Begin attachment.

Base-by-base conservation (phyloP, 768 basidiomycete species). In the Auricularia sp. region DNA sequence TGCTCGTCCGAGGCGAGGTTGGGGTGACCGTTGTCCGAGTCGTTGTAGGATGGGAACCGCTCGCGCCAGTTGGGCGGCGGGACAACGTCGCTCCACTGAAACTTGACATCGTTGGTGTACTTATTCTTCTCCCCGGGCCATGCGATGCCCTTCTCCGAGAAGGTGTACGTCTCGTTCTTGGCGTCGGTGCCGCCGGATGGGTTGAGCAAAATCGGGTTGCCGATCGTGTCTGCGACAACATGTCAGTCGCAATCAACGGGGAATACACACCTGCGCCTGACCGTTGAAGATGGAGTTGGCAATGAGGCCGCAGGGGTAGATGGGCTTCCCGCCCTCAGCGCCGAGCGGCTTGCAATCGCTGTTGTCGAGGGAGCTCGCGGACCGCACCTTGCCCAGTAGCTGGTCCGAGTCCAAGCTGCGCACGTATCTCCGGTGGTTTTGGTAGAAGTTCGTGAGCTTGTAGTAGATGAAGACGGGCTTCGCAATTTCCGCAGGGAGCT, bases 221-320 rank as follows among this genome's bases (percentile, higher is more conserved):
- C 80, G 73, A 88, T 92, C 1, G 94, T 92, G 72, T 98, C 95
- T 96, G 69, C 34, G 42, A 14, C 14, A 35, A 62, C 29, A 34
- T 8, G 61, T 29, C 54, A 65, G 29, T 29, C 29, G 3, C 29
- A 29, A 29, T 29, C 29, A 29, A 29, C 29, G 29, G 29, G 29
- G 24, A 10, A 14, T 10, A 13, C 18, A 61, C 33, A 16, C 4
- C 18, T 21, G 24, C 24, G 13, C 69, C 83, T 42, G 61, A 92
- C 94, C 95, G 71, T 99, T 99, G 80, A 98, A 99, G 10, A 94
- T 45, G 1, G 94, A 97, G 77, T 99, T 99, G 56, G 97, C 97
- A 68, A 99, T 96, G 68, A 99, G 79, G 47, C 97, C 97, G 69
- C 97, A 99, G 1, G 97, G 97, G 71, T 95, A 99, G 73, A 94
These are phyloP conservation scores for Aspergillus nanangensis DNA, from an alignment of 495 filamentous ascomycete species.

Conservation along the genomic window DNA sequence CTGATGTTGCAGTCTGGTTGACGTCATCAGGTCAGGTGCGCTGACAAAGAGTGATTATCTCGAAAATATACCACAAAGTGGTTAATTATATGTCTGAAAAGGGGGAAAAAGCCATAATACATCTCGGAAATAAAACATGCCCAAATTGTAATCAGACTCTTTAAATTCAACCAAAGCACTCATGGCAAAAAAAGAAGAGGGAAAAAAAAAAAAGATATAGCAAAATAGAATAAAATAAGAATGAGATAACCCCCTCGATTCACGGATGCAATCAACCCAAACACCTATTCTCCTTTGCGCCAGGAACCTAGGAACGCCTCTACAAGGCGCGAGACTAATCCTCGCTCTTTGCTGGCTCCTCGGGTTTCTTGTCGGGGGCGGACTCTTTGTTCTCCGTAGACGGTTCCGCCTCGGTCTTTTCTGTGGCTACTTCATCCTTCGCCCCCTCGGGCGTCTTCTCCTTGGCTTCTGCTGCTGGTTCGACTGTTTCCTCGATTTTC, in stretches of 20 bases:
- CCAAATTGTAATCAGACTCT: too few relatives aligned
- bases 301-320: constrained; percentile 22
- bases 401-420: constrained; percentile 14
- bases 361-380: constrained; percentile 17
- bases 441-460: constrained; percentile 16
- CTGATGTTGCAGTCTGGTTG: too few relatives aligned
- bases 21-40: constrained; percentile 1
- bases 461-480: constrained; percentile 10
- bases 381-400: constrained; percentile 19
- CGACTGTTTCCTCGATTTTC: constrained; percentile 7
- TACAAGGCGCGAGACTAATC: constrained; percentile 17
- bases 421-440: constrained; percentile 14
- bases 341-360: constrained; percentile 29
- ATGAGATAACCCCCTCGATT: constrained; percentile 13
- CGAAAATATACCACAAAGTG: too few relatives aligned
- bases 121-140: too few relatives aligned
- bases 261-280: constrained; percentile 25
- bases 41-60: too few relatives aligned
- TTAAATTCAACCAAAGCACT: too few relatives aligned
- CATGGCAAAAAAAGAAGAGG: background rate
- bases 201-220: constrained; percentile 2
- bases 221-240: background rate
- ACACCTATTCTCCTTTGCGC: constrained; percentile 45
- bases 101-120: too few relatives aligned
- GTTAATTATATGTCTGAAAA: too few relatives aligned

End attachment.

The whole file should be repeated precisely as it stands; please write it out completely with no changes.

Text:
Base-by-base conservation (phyloP, 768 basidiomycete species). In the Auricularia sp. region DNA sequence TGCTCGTCCGAGGCGAGGTTGGGGTGACCGTTGTCCGAGTCGTTGTAGGATGGGAACCGCTCGCGCCAGTTGGGCGGCGGGACAACGTCGCTCCACTGAAACTTGACATCGTTGGTGTACTTATTCTTCTCCCCGGGCCATGCGATGCCCTTCTCCGAGAAGGTGTACGTCTCGTTCTTGGCGTCGGTGCCGCCGGATGGGTTGAGCAAAATCGGGTTGCCGATCGTGTCTGCGACAACATGTCAGTCGCAATCAACGGGGAATACACACCTGCGCCTGACCGTTGAAGATGGAGTTGGCAATGAGGCCGCAGGGGTAGATGGGCTTCCCGCCCTCAGCGCCGAGCGGCTTGCAATCGCTGTTGTCGAGGGAGCTCGCGGACCGCACCTTGCCCAGTAGCTGGTCCGAGTCCAAGCTGCGCACGTATCTCCGGTGGTTTTGGTAGAAGTTCGTGAGCTTGTAGTAGATGAAGACGGGCTTCGCAATTTCCGCAGGGAGCT, bases 221-320 rank as follows among this genome's bases (percentile, higher is more conserved):
- C 80, G 73, A 88, T 92, C 1, G 94, T 92, G 72, T 98, C 95
- T 96, G 69, C 34, G 42, A 14, C 14, A 35, A 62, C 29, A 34
- T 8, G 61, T 29, C 54, A 65, G 29, T 29, C 29, G 3, C 29
- A 29, A 29, T 29, C 29, A 29, A 29, C 29, G 29, G 29, G 29
- G 24, A 10, A 14, T 10, A 13, C 18, A 61, C 33, A 16, C 4
- C 18, T 21, G 24, C 24, G 13, C 69, C 83, T 42, G 61, A 92
- C 94, C 95, G 71, T 99, T 99, G 80, A 98, A 99, G 10, A 94
- T 45, G 1, G 94, A 97, G 77, T 99, T 99, G 56, G 97, C 97
- A 68, A 99, T 96, G 68, A 99, G 79, G 47, C 97, C 97, G 69
- C 97, A 99, G 1, G 97, G 97, G 71, T 95, A 99, G 73, A 94
These are phyloP conservation scores for Aspergillus nanangensis DNA, from an alignment of 495 filamentous ascomycete species.

Conservation along the genomic window DNA sequence CTGATGTTGCAGTCTGGTTGACGTCATCAGGTCAGGTGCGCTGACAAAGAGTGATTATCTCGAAAATATACCACAAAGTGGTTAATTATATGTCTGAAAAGGGGGAAAAAGCCATAATACATCTCGGAAATAAAACATGCCCAAATTGTAATCAGACTCTTTAAATTCAACCAAAGCACTCATGGCAAAAAAAGAAGAGGGAAAAAAAAAAAAGATATAGCAAAATAGAATAAAATAAGAATGAGATAACCCCCTCGATTCACGGATGCAATCAACCCAAACACCTATTCTCCTTTGCGCCAGGAACCTAGGAACGCCTCTACAAGGCGCGAGACTAATCCTCGCTCTTTGCTGGCTCCTCGGGTTTCTTGTCGGGGGCGGACTCTTTGTTCTCCGTAGACGGTTCCGCCTCGGTCTTTTCTGTGGCTACTTCATCCTTCGCCCCCTCGGGCGTCTTCTCCTTGGCTTCTGCTGCTGGTTCGACTGTTTCCTCGATTTTC, in stretches of 20 bases:
- CCAAATTGTAATCAGACTCT: too few relatives aligned
- bases 301-320: constrained; percentile 22
- bases 401-420: constrained; percentile 14
- bases 361-380: constrained; percentile 17
- bases 441-460: constrained; percentile 16
- CTGATGTTGCAGTCTGGTTG: too few relatives aligned
- bases 21-40: constrained; percentile 1
- bases 461-480: constrained; percentile 10
- bases 381-400: constrained; percentile 19
- CGACTGTTTCCTCGATTTTC: constrained; percentile 7
- TACAAGGCGCGAGACTAATC: constrained; percentile 17
- bases 421-440: constrained; percentile 14
- bases 341-360: constrained; percentile 29
- ATGAGATAACCCCCTCGATT: constrained; percentile 13
- CGAAAATATACCACAAAGTG: too few relatives aligned
- bases 121-140: too few relatives aligned
- bases 261-280: constrained; percentile 25
- bases 41-60: too few relatives aligned
- TTAAATTCAACCAAAGCACT: too few relatives aligned
- CATGGCAAAAAAAGAAGAGG: background rate
- bases 201-220: constrained; percentile 2
- bases 221-240: background rate
- ACACCTATTCTCCTTTGCGC: constrained; percentile 45
- bases 101-120: too few relatives aligned
- GTTAATTATATGTCTGAAAA: too few relatives aligned